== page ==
New vendors and new designs are still common. Unfortunately, with new products, not every design has had the same scrutiny as modular, steel blast buildings. Modular concrete blast-resistant buildings are an example of a fairly recent entry.
With a concept so inherently different, it’s important to know if the language is the same. If a building can be delivered in a matter of weeks, does that mean the same as it does when a steel blast resistant building is delivered?
A steel modular blast resistant building is modular in every sense of the word. It should arrive onsite requiring only a minimal amount of labor to connect the sections of the building, and be ready for move-in. Most of the electrical, plumbing, and communications should have been installed off-site, before delivery. In fact, you may have even had a chance to do a walk-through of your fully-functioning building during a Factory Acceptance Test. This is a major benefit to off-site modular construction. Does a finished modular concrete building arrive in the same state? Or, does it take additional time on site for many different contractor trades and installers who will still need to continue to access the facility for several more weeks, or even months?
In this scenario, if you were planning on walking into a building that was ready to use on that finish date, that will definitely impede operations. It’s important to know what kind of time is required after the project is delivered.
An experienced blast resistant building provider should be able to get the date right with minimal need to change or push the date out. If there’s a possibility the delivery timeline can’t be reached that should be disclosed upfront.
Why Do Some Vendors ‘No-Bid’?
If a company that you would normally expect to receive a bid from on an RFP “no-bids” the project, it’s important to consider why that might be the case. For the timeline issues already mentioned, some companies will choose not to bid on the project at all, leaving the potential customer wondering why.
Consider the questions the supplier asked. Companies worth doing business with will have questions because they want to fully understand your RFQ. It’s a good sign when a vendor asks questions.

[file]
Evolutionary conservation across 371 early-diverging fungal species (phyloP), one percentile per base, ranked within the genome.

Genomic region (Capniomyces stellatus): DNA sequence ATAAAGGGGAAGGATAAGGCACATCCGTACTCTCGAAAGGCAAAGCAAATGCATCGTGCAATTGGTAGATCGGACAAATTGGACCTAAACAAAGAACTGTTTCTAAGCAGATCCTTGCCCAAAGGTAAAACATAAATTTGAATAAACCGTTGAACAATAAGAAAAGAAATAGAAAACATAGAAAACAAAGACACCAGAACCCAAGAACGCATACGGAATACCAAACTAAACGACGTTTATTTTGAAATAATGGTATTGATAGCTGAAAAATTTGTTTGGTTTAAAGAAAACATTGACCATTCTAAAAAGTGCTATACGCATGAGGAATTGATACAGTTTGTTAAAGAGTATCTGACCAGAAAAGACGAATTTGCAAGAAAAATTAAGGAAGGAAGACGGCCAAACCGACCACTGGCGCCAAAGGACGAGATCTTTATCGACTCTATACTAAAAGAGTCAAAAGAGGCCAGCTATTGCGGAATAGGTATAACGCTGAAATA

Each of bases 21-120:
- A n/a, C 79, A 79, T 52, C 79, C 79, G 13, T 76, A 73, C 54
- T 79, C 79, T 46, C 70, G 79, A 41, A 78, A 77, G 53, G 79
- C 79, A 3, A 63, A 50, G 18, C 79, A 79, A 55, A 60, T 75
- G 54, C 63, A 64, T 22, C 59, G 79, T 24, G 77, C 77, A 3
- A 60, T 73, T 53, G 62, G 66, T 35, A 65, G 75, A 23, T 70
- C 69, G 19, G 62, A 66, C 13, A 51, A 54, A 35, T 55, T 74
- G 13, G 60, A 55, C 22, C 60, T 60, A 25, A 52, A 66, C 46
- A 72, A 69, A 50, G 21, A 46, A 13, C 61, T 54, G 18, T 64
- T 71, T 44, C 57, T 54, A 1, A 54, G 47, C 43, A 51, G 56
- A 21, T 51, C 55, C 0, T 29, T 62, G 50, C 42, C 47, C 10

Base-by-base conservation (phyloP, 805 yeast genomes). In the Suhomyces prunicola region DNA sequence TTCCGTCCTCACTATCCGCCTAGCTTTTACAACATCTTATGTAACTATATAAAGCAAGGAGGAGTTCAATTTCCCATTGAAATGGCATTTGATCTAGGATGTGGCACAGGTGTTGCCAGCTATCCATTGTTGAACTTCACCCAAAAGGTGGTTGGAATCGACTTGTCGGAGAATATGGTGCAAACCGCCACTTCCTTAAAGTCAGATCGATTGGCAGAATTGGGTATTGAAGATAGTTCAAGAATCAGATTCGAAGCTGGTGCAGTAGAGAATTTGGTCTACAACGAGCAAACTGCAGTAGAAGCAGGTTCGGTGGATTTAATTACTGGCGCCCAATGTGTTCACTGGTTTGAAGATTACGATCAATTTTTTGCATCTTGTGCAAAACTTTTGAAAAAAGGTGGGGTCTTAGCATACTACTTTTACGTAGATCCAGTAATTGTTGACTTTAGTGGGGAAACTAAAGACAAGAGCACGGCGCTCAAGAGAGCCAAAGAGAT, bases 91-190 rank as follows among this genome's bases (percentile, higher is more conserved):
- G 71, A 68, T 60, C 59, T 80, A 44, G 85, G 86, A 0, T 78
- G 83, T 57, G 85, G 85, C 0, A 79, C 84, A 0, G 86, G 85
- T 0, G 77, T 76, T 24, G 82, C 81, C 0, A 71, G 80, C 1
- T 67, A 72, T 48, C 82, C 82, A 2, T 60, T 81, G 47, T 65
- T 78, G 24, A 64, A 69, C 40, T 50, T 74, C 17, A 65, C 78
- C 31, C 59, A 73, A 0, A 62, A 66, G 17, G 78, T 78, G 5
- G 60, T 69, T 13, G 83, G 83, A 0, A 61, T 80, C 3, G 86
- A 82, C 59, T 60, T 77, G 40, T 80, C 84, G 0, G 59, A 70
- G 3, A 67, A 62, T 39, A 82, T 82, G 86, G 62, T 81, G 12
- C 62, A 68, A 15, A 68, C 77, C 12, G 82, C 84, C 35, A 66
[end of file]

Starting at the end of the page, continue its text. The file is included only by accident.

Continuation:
As clear as you believe your RFQ is penned, ‘great’ companies, like those mentioned earlier in this post, want to understand the ‘why.’ The best design comes from understanding the intention of the building specifications. If a company doesn’t understand this, but simply tries to sell you their solution, it’s unlikely your needs will be met.
That company simply trying to make the sale, may be particularly interested in milestones, or the parts of the project that initiate a payment. During the RFP, it’s important to look for a vendor with mechanisms in place that will keep you in touch during each stage of the project.
Do they provide video walk-throughs or on-site visits? Are they communicative and engaging? If you’ve used them in the past, did you hear from them only when problems arose or when a decision needed to be made? Finding a vendor during your RFP who is open and transparent leading up to and during the quoting process is a great sign that they will also show those traits during the project.
It all comes down to the company culture mentioned earlier. How does each company describe its company culture? A great company considers the relationship with the customer not just for the current project, but down the road. The goal is to delight.
Start being delighted today and meet with one of our subject matter experts for a consultation before the RFP!